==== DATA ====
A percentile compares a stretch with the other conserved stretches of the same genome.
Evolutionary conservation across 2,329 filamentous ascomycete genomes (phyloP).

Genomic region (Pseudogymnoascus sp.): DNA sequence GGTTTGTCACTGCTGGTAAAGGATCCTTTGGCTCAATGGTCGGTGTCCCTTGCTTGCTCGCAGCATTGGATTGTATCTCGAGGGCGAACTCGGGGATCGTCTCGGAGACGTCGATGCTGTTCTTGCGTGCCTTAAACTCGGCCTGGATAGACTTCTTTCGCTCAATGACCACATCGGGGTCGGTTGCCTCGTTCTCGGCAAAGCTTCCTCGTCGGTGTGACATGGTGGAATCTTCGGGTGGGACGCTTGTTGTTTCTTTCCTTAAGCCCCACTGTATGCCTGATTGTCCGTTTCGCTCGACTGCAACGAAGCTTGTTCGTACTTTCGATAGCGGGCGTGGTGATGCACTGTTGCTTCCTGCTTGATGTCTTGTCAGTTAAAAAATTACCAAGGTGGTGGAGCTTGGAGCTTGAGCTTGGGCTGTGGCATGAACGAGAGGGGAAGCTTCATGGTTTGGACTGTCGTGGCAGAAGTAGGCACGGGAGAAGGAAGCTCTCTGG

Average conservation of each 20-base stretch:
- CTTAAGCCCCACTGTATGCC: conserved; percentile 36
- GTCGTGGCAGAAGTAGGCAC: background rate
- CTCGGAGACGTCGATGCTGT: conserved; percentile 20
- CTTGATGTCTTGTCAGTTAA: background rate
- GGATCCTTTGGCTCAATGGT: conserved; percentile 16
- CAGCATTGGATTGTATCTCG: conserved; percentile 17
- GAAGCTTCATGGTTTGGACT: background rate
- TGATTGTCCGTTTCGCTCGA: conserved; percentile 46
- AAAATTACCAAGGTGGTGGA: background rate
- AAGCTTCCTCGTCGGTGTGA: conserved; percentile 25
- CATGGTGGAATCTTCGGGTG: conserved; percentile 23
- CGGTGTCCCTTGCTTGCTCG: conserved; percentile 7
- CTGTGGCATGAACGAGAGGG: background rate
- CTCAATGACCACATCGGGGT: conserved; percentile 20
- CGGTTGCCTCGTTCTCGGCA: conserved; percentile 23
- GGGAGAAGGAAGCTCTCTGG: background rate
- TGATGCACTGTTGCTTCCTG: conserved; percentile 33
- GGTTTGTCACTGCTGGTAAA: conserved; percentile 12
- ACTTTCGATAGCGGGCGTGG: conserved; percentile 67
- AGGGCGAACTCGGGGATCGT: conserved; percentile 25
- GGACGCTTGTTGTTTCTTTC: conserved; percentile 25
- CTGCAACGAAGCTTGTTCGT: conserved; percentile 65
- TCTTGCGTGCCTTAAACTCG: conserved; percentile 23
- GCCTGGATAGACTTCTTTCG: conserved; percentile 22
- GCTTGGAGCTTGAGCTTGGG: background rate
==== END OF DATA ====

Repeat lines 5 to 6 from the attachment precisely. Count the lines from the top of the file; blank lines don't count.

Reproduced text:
- CTTAAGCCCCACTGTATGCC: conserved; percentile 36
- GTCGTGGCAGAAGTAGGCAC: background rate